Wednesday, January 5, 2011

Solar Design

Our roof slopes in two directions: a southwest facing slope that gets most sun during the afternoon and a northeast facing slope that gets most sun in the morning. The roof spine runs on approximately a north/south axis. Our neighbor on the south side has a hedge of large redwood trees along the property line. In summer, the trees only shade the south side of the roof, but by late October, the sun is far enough down in the sky that half the roof gets almost no sun at all for most of the day. On the winter equinox, the northeast slope on the north side gets only 4 hours of sun in the morning, the southwest slope gets a bit more in the afternoon. In the summer, both sides get lots of sun for the whole day. Overall, our solar resource is adequate if not overwhelming, but these are the rough parameters we have to work with.

Our system has a total of 30 panels, and we need to optimize the amount of power the system will generate, given the constraints of our roof. The directional and large scale shading constraints above are one set. Another set is stuff already on the roof. This includes:
  • A solar powered attic fan to keep the attic cool,
  • Various vents from the kitchen and laundry room fans on the southwest slope,
  • The 2 panel solar thermal hot water system on the northeast slope we had installed last year,
  • Shading from the two dormers, one on either slope of the roof,
  • The skylights, which are actually along the spine running from the north side to central roof but do project slightly down the two slopes.
The current system consists of 18 panels on the southwest facing slope, but some of that space won't be usable with the new system. The new system will be slightly down from the ridge line since there are new building codes requiring a slight offset from the ridge so a fireman can chop his/her way into the house through the ridge in case of a fire. In addition, REC has calculated using their software system that panels which are currently in the bottom row on the southwest slope will be shaded too heavily by the west side neighbor's trees. These trees are pruned down heavily usually on an annual basis, but they grow back quickly and if we miss a year, like we did this year, they do end up shading more of the roof. So REC has figured that only 16 panels can go on the southwest slope where the current system is, two less than currently.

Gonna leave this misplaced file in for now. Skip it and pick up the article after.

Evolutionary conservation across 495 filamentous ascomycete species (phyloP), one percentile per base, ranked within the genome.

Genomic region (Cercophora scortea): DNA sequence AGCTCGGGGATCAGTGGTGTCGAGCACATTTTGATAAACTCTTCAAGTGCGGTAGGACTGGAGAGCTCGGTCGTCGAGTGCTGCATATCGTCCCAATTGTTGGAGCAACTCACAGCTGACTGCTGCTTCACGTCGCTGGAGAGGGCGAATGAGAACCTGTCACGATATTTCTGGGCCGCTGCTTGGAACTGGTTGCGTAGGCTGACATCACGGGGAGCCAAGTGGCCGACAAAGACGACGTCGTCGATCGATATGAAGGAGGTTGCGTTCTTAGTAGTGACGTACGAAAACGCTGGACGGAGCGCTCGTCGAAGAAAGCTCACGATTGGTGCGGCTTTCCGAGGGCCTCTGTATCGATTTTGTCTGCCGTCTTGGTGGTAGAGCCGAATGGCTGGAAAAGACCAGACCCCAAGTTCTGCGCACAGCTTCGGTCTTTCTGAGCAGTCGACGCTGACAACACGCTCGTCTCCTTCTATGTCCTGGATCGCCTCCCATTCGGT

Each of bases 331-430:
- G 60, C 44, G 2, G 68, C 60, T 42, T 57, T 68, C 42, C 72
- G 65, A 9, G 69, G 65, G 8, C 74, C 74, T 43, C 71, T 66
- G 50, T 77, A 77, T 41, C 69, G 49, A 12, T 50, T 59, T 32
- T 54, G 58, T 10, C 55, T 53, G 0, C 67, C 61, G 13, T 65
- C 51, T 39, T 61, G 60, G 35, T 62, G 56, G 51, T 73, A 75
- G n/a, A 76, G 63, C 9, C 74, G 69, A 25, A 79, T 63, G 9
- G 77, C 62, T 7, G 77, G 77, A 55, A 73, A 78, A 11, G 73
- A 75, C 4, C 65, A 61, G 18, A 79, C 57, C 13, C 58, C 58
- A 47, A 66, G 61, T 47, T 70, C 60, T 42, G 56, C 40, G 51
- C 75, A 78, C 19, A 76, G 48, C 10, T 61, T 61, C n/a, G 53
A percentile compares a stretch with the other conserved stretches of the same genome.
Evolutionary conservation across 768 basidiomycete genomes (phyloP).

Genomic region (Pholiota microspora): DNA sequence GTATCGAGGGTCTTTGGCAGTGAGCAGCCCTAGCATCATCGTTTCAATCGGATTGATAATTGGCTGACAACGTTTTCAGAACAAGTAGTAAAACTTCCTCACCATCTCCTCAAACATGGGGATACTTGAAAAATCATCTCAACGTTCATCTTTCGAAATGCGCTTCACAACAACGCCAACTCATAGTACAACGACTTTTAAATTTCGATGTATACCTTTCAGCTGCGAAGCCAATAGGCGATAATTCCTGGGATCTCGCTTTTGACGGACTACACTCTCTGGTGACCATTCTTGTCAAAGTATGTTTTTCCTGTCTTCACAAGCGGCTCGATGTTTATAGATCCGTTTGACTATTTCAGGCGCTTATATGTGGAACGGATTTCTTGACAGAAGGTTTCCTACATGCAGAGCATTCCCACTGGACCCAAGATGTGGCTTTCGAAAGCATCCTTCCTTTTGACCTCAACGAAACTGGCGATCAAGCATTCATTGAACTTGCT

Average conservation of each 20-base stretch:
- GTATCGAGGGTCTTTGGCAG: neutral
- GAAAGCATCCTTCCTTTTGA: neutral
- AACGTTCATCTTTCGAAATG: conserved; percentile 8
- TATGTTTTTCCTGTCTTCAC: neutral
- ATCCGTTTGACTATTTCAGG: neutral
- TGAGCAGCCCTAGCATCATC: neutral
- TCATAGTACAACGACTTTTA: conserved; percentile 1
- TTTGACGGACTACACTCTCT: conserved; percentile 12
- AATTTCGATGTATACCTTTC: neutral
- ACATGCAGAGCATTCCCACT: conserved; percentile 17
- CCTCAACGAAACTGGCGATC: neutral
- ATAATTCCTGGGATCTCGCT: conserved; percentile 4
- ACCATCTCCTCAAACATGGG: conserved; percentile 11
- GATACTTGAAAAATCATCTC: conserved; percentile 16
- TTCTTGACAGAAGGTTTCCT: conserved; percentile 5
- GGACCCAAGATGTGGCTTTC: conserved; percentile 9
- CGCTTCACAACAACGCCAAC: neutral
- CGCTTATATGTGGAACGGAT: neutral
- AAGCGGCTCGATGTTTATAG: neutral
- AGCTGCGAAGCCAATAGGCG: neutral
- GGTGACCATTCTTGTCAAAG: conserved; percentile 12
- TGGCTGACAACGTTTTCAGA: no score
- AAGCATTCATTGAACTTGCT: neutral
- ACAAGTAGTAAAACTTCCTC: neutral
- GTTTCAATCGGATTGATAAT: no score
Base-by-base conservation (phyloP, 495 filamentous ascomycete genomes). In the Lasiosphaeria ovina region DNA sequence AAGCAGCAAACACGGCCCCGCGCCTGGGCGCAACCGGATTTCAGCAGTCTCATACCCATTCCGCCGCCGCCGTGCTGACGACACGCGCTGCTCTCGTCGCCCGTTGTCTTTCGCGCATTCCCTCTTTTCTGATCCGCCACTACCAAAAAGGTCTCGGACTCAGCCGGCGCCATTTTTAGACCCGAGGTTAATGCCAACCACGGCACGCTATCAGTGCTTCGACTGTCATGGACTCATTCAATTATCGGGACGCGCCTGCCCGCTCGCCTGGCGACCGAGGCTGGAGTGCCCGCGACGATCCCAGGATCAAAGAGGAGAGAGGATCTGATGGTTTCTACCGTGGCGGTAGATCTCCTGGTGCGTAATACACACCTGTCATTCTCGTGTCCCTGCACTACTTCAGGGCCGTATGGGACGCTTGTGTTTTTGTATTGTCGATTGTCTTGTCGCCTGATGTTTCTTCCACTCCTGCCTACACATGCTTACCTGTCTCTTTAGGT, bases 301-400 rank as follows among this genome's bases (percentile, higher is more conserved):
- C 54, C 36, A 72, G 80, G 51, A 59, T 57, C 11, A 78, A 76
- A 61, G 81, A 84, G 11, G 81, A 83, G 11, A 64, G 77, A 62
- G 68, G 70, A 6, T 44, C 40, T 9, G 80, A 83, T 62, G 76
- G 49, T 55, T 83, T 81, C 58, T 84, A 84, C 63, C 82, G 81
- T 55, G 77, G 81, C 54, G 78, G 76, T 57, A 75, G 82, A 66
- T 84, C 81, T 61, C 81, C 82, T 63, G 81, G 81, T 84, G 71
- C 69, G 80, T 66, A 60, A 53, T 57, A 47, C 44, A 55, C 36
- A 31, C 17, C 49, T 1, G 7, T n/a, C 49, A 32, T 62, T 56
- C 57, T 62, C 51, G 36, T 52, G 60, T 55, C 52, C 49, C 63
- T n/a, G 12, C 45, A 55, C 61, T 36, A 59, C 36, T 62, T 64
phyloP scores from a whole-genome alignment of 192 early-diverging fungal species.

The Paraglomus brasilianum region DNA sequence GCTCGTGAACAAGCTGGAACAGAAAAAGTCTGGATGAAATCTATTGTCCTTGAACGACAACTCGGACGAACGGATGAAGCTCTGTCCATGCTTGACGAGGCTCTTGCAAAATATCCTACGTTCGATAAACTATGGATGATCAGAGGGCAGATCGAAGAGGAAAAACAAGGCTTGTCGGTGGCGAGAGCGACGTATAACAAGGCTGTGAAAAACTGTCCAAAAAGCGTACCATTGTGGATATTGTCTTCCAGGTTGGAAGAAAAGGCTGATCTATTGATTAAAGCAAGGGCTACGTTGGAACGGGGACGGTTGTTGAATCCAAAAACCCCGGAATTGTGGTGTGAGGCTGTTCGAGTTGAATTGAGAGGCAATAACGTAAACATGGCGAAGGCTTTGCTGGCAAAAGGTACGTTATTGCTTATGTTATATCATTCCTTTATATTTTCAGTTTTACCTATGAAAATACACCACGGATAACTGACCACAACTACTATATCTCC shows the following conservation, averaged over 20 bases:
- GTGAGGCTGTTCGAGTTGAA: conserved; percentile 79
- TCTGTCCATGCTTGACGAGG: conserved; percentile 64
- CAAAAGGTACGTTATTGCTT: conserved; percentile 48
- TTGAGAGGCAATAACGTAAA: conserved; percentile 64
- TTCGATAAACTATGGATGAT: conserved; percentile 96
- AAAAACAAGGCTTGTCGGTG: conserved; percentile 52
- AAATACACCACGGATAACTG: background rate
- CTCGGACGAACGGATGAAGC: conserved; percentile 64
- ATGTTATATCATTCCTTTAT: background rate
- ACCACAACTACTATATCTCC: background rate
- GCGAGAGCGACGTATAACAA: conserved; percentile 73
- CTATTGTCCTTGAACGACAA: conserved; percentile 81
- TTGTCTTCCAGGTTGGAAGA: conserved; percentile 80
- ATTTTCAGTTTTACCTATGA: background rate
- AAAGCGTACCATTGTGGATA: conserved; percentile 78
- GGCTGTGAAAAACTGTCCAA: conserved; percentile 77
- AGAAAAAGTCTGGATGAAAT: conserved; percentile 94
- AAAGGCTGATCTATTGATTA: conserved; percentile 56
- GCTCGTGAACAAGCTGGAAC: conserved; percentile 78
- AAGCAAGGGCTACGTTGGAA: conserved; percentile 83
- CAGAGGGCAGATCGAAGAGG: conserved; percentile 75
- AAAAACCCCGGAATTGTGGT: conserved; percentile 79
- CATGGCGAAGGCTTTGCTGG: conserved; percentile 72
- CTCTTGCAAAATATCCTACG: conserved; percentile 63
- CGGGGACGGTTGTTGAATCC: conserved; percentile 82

On the northeast facing slope, the solar thermal panels take up prime real estate on the top of the slope near the ridge. Having the solar thermal panels there is better than having PV, since this is the area that only gets 4 hours of sun in winter and the solar thermal panels won't heat up much if they don't get any sun. REC doesn't want to put any panels on top of the feed lines leading from the solar thermal panels to the house, so that leaves just the space on the bottom of the slope below the solar thermal panels. Space for 2 rows of 5 is available below the solar thermal panels, 10 panels in all.

That leaves 4 panels that still need placement. Since PG&E pays the best rates for power during summer afternoons, it makes the most sense to place the panels on the southwest slope. Given that, though, we want to optimize the amount of electricity generated regardless of the tariff, since we are constructing the system primarily to offset our carbon footprint.

So the first design REC proposed was with the 4 panels strung out along the south side of the southwest slope (the panels are outlined in magenta):

According to their calculations, the array on the southwest side has 80% annual sun and 20% shade while the array on the northeast side has 87% annual sun and 13% shade.

I asked them if they could do better, so they proposed two additional configurations. One has the 4 panels on the south side of the southwest slope, but stacked instead of strung out:
The other has the 4 panels on the dormer roof on the southwest slope:
REC doesn't have any calculations on top of the dormer yet, but they gave me estimates of the improvement. The stacked configuration would increase annual power production by 50 kwh/year while the dormer configuration would increase power production by 250 kwh/year. This amounts to around .6% for the stacked configuration and around 3% for the dormer configuration, figuring on 8722 kwh/year from the original REC calculation. 3% isn't much but it is something, so unless we can come up with some other configuration that does better, I will probably go with the dormer.

Tomorrow REC will remove the old solar panels and at that time they'll take a shade measurement on the dormer to get an exact value, so we should know shortly. Once the final design has been decided upon, REC will send it to the city and they'll take 2-3 weeks to consider sign off, provided there are no  problems. Then comes the installation. After the installation, PG&E must certify the system (they don't have to install a dual ported meter in our case, we already have one) which should take a day or two (or three, PG&E has already taken 2 months with our request for a 200 amp service upgrade) and then we can turn on our new system.

1 comment:

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